Today we celebrate the Feast of St. Thomas. The reading for mass today is taken from the account of Thomas not believing the testimony of the other disciples about the Resurrected Christ:
Thomas, called Didymus, one of the Twelve, was not with them when Jesus came. So the other disciples said to him, "We have seen the Lord." But Thomas said to them, "Unless I see the mark of the nails in his hands and put my finger into the nailmarks and put my hand into his side, I will not believe." Now a week later the disciples were again inside and Thomas was with them. Jesus came, although the doors were locked, and stood in their midst and said, "Peace be with you." Then he said to Thomas, "Put your finger here and see my hands, and bring your hand and put it into my side, and do not be unbelieving, but believe." Thomas answered and said to him, "My Lord and my God!" Jesus said to him, "Have you come to believe because you have seen me? Blessed are those who have not seen and have believed." (John 20:24-29)
Above is Caravaggio's painting, The Incredulity of St. Thomas. Caravaggio is very graphic in this painting. Thomas does not simply lay his finger or hand on the wound in Jesus' side, but he puts his finger into the wound, probing it as if he wants to be absolutely certain that this is not a deception. The viewer is almost repulsed by this. Jesus' face is nearly in darkness, with the wound becoming the focus of the light. I think of the line from the Anima Christi: "Within your wounds, hide me."
Faith is hard work. Think of when Jesus talked to His followers about the need to eat His flesh and drink His blood. The response of many of His followers that day was: "This is a hard saying; who can listen to it?" (John 6:60). When Jesus asks the Twelve if they too will leave Him, Peter responds: "Lord, to whom shall we go? You have the words of eternal life; and we have believed, and have come to know, that you are the Holy One of God" (John 6:68-69).
St. Paul reminds us that "we walk by faith, not by sight" (2 Corinthians 5:7). However, like Thomas, we tend to like "proof" in the form of the senses. Jesus tells a crowd, "This generation is an evil generation; it seeks a sign, but no sign shall be given to it except the sign of Jonah" (Luke 11:29). In fact, later in the Gospel of Luke, Jesus indicates that for those who do not believe, they would even discount the evidence of their senses. In the story of Lazarus, and the rich man, Lazarus begs at the rich man's door, and the rich man sends him away empty-handed. After Lazarus dies he is "carried by the angels to the bosom of Abraham," but when the rich man dies, he is "in Hades, and in torment" (Luke 16:22-23). The rich man asks for relief but is reminded that on earth Lazarus suffered and in death finds comfort, while the rich man lived well without any care for the poor, and now he is in torment. The rich man then asks Abraham to send Lazarus to the rich man's five brothers to warn them to lead holy lives. "But Abraham said, 'They have Moses and the prophets; let them hear them.' And he said, 'No, father Abraham; but if some one goes to them from the dead, they will repent.' He said to him, 'If they do not hear Moses and the prophets, neither will they be convinced if some one should rise from the dead'" (Luke 16:29-31). Both of the passages from Luke relate to resurrection. The story of Jonah in the belly of the whale for three days represents the death and resurrection of Jesus. The story of the rich man involves a request for Lazarus to "rise from the dead" to set his brothers on the right path. Thomas is convinced by One who rises from the dead, but St. Paul reminds us that the rest of us won't get such a showing, and Jesus tells us that we are better off for it.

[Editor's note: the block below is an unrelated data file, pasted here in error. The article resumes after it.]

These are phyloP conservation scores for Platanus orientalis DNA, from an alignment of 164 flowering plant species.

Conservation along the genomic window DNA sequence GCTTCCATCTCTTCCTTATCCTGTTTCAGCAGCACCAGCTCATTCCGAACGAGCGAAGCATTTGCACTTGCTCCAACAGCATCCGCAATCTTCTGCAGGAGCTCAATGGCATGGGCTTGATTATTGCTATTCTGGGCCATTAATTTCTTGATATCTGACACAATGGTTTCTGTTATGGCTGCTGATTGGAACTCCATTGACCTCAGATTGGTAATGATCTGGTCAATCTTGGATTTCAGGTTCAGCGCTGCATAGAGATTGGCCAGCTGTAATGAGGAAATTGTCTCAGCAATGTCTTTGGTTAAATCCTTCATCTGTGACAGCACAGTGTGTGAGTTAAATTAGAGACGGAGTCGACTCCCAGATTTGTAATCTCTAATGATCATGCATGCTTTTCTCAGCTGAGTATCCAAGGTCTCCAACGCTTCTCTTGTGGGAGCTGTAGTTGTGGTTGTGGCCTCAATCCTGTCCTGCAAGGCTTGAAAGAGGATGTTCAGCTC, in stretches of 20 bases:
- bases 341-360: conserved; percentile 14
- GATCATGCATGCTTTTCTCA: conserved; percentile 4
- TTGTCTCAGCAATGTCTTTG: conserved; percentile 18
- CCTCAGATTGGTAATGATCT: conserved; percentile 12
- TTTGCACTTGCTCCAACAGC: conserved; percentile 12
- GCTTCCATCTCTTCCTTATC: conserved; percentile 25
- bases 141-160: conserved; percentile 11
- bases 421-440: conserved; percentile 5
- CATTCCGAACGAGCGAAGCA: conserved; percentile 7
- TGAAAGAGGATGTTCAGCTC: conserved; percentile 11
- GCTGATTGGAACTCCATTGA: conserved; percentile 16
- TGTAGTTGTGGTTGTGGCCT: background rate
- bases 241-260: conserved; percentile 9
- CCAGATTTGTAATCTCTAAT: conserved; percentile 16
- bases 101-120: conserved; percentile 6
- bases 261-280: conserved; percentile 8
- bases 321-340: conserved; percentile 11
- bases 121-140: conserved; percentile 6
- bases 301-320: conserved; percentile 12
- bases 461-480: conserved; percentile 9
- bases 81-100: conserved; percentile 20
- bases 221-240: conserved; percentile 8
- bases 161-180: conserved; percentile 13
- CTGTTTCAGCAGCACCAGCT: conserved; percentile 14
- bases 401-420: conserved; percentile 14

Faith is hard work. How often does Jesus say to someone, "Oh ye of little faith"? How little faith do we have? Jesus says, "For truly, I say to you, if you have faith as a grain of mustard seed, you will say to this mountain, 'Move hence to yonder place,' and it will move; and nothing will be impossible to you'" (Matthew 17:20). We have so little faith that we would only need enough comparable to mustard seed to do fantastic things, but we are so far away from that as to have a tiny fraction of a tiny seed worth of faith. This is a fairly intimidating concept!
Faith is hard work, but we can't do it by ourselves. And the Good News is that we don't have to do it by ourselves. A man whose son is possessed by an unclean spirit asks Jesus to help him. Jesus tells him, "All things are possible to him who believes." Then the father cries out to Jesus, "I believe; help my unbelief" (Mark 9:23-24). Then Jesus heals the boy.
Like Thomas and many others, we struggle with belief at times. For some, it may be much of the time. But Jesus is willing to let us share our doubts and struggles with Him. In response, we need to open ourselves to Him and trust Him. Original sin came through human beings succumbing to the doubt sown by Satan, doubt that God was truthful and trustworthy. We are still learning that lesson even now. But if we come to Jesus with what little faith we have, He will increase it. Therefore, let us join St. Thomas every time we see the priest lift up the Body and Blood of Jesus during the consecration at the mass and say, "My Lord and my God!"